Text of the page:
What is a Ya-Ya? As with jazz and Taoism, if
you have to ask, you may never know. It’s got something to do
with enduring friendship, of course, and shared secrets, and lots
and lots of gabbing. And it helps if you are Southern, Catholic,
and at least a little bit crazy. On the other hand, if you just
love the Southern-fried novels of Rebecca Wells, then you may
well consider yourself a
My wife is not strictly a Ya-Ya, but she belongs to an email
group for Catholic homeschooling mothers, one of whom fits the
term perfectly and has long since declared my wife and the other
mothers in the group "honorary
Despite being more of the "Yo" than "Ya" persuasion, I think I’m pretty receptive toward what are commonly called "chick flicks." After all, my wife and I enjoy the same "guy movies"; why shouldn’t we enjoy the same romances and other female-targeted films?
Still, I came to Divine Secrets of the
More importantly, none of the Ya-Yas has an abusive husband,
or is almost raped, or finds it necessary to shoot anybody or
blow anything up in response to male oppression. In fact, the
film has a great deal of affection for its two main male
characters, played by James Garner and Angus MacFadyen. Divine
Secrets of the
In the end, if Divine Secrets of the
Sandra Bullock plays Sidda, a successful New York playwright with a hunky, loving fiancé (MacFadyen) to whom she can’t quite seem to commit. Then comes a disastrous interview in Time magazine that paints a much less flattering — but possibly more accurate — portrait of Sidda’s Louisiana upbringing than she intended. Sidda’s histrionic mother Vivi (Ellen Burstyn) is predictably outraged, and what follows is the mother of all mother-daughter feuds.
Very quickly, the conflict is no longer just about Vivi’s
over-the-top rage in the present, but about her failings as a
mother in the past, which Sidda can never forgive or forget.
That’s when the
At least, that’s how it runs in theory. In practice, the supposed revelations about Vivi’s past aren’t particularly surprising, and certainly shouldn’t be to Sidda. Nor do they entirely mitigate Vivi’s erratic lapses as a parent. In fact, some of Vivi’s issues make her character more alienating, not less. Are we really supposed to feel sorry for her because marriage and motherhood deprived her of her youthful longings for a more glamorous lifestyle? And, while I understand the immediate causes of Vivi’s darkest moment as a parent, what’s with her inability to respond appropriately to the needs of her kids when they come down with G.I. bugs?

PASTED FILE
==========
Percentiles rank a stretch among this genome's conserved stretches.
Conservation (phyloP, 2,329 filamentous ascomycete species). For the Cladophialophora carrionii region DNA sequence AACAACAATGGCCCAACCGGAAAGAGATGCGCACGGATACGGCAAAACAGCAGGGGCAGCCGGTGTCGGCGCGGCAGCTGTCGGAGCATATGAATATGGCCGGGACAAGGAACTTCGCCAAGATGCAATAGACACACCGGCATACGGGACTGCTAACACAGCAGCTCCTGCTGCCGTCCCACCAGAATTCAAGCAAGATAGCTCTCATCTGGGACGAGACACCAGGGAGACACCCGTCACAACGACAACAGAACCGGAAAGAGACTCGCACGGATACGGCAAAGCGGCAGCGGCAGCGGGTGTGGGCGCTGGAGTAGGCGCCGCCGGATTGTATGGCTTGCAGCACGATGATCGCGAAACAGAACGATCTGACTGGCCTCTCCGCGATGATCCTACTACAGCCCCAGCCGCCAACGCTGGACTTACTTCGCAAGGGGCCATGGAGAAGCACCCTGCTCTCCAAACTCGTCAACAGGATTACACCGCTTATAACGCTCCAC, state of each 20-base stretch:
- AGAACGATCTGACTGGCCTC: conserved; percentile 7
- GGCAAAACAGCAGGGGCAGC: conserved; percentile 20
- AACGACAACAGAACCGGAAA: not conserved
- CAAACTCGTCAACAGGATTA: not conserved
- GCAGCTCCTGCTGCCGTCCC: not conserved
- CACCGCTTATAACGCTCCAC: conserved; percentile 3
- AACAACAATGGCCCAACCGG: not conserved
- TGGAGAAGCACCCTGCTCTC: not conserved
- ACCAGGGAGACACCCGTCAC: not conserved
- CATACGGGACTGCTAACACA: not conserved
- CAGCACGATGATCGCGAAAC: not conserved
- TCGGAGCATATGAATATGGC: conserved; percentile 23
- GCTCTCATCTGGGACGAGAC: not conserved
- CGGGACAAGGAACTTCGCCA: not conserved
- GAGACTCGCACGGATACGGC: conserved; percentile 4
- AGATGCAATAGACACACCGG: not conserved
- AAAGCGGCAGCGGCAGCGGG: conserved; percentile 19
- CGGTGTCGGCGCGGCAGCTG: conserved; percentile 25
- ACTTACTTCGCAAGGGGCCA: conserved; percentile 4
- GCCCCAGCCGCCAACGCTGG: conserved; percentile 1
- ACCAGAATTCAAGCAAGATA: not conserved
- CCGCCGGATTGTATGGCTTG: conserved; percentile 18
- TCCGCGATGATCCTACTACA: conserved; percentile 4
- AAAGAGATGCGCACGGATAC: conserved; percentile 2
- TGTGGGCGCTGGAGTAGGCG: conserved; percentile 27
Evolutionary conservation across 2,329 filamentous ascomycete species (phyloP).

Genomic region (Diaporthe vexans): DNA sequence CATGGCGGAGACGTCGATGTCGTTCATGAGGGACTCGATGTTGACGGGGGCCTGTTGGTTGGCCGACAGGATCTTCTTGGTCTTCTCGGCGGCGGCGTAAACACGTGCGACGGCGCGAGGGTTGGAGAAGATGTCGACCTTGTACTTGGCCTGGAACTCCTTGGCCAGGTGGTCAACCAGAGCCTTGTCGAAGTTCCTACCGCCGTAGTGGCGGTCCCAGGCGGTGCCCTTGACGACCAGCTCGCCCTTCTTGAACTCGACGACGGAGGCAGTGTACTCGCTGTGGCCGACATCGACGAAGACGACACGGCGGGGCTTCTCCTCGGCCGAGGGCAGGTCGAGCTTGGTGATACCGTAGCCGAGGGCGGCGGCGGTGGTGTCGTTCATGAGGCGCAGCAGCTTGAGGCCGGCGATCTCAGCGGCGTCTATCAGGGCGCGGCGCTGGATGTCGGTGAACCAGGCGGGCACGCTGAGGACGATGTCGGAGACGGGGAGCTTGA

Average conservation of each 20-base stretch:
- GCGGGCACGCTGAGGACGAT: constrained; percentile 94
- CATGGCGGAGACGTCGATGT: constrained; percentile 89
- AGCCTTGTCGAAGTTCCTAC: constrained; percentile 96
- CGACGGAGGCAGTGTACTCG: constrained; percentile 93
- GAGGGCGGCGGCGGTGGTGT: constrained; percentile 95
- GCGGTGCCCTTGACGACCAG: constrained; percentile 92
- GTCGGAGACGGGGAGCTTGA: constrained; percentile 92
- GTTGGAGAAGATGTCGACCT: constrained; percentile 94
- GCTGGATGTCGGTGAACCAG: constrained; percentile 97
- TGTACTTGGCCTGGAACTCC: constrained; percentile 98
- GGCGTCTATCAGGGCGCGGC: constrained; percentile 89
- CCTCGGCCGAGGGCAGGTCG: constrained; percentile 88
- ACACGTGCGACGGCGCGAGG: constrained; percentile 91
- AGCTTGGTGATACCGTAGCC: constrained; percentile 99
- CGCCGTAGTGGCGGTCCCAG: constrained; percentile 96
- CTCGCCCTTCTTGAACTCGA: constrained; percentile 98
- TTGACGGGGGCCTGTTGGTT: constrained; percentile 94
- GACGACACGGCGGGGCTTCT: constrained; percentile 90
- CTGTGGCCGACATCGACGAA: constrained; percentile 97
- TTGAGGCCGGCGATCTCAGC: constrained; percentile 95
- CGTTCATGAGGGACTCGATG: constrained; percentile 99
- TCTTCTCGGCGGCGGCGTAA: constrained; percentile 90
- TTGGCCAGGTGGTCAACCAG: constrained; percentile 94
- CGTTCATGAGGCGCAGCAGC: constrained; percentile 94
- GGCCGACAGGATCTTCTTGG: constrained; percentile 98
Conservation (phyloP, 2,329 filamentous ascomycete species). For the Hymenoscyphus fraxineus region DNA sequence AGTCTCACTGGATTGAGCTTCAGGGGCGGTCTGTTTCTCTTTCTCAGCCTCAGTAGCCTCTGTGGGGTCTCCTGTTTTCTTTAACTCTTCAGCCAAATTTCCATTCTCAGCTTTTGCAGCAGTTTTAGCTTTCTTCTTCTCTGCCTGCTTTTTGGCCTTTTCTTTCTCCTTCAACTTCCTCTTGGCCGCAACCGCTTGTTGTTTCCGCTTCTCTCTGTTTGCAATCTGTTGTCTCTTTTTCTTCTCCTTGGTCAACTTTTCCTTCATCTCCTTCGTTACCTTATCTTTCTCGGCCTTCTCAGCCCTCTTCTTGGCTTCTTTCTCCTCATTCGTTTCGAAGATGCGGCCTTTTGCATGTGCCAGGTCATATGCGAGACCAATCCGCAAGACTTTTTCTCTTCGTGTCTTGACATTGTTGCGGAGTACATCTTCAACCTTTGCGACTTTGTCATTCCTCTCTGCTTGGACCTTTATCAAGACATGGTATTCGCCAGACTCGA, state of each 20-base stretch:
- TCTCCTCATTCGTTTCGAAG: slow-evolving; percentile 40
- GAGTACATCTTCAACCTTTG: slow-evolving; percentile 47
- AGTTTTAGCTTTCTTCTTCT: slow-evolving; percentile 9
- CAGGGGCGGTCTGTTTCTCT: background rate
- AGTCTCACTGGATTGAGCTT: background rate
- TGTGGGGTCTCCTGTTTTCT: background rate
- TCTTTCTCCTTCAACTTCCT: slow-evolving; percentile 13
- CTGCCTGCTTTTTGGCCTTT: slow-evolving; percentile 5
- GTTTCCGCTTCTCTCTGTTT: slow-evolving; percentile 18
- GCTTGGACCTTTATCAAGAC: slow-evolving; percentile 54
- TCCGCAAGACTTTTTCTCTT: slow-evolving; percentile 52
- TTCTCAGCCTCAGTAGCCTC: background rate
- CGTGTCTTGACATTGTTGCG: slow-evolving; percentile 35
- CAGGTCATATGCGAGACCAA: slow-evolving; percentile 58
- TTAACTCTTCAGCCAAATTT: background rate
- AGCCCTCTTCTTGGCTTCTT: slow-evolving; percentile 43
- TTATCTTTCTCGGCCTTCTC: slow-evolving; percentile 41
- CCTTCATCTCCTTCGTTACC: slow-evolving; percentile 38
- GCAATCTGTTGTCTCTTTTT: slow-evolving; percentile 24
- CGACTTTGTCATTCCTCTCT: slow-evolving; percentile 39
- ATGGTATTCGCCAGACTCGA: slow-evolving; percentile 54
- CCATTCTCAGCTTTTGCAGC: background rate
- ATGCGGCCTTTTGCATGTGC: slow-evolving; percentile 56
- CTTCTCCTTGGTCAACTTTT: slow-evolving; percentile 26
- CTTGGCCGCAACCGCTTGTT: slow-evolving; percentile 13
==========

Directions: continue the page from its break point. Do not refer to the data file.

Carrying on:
But the secrets of Vivi’s past are really just a device in a story that’s essentially about memory and forgiveness. Khouri and her production designers take us back and forth between the past and the present, showing us Vivi’s childhood, her life as a young woman, and of course her old age in the present.
Don’t try to make sense of the timeline, which has Vivi as a child (played by 13-year-old Caitlin Wachs) attending the 1939 Atlanta premiere of Gone With the Wind, but finds her all grown up and played by Ashley Judd by the time the United States enters World War II a couple of years later. (It gets worse: Sidda is born in the early 1950s, but is played in the present by Sandra Bullock!)
Instead, enjoy the composite picture created by the powerful and convincingly dovetailed performances of Burstyn and Judd. Soak up the beautiful sights of 1930s Atlanta and 1950s Louisiana. Take in the novelty of the very English Maggie Smith and the equally Irish Fionnula Flanagan (The Others) mugging and cracking wise as aging southern belles.
If you ever start to get fed up with the antics of all these
crazy dames, fall back on the even-keeled supporting male
characters. Identify with Sidda’s fiancé Connor as he makes
a valiant stand for sane and grown-up behavior in the drama-queen
world of the
Garner in particular gets some of the film’s most poignant
moments. In one touching father-daughter scene, Sidda looks at
Shep and asks suddenly, "Daddy, did you get loved enough?" Shep’s
eyes crinkle as he looks off into the distance, and he murmurs
only: "Oh, well… what’s enough? My question is, did you?"
Then there’s the scene in which Shep explains to Vivi how he’s
always looked at their relationship — followed by the priceless
look on his face when she responds with a naughty double-entendre
To enjoy these elements, you’ll have to sort through the film’s mixed portrayal of Catholicism, which is nowhere better exemplified than in a scene with Burstyn in her nightgown on the lawn in a circle of sparklers, invoking the Blessed Mother with attempted bargains and then dancing under a full moon. We also see Vivi’s own mother as a neurotic, guilt-obsessed woman whose husband contemptuously calls her a "pathetic Catholic idiot."
It’s hard to know what we’re meant to think of the priest to whom Vivi confesses her decidedly nonmaternal feelings and impulses. While his advice to her is not couched with great sympathy, it seems like fine advice. (He tells her to try to banish her bad thoughts of abandoning her children and harming her husband, and to ask Mary the mother of our Lord to help her accept the will of God with perfect submission.)
The priest also refers Vivi to a doctor for help with her
drinking, though it turns out that the doctor errs badly in
treating her — an error that another man suggests the doctor
might be culpable for, though that possibility is later dismissed
by a character who comments, "Nobody knew
And of course one would like to offer Vivi some remedial
catechesis when she says, "There are some things for which I
don’t expect to be forgiven by my children — not even by God."
Finally, while the
Although Divine Secrets of the
Copyright © 2000– Steven D. Greydanus. All rights reserved.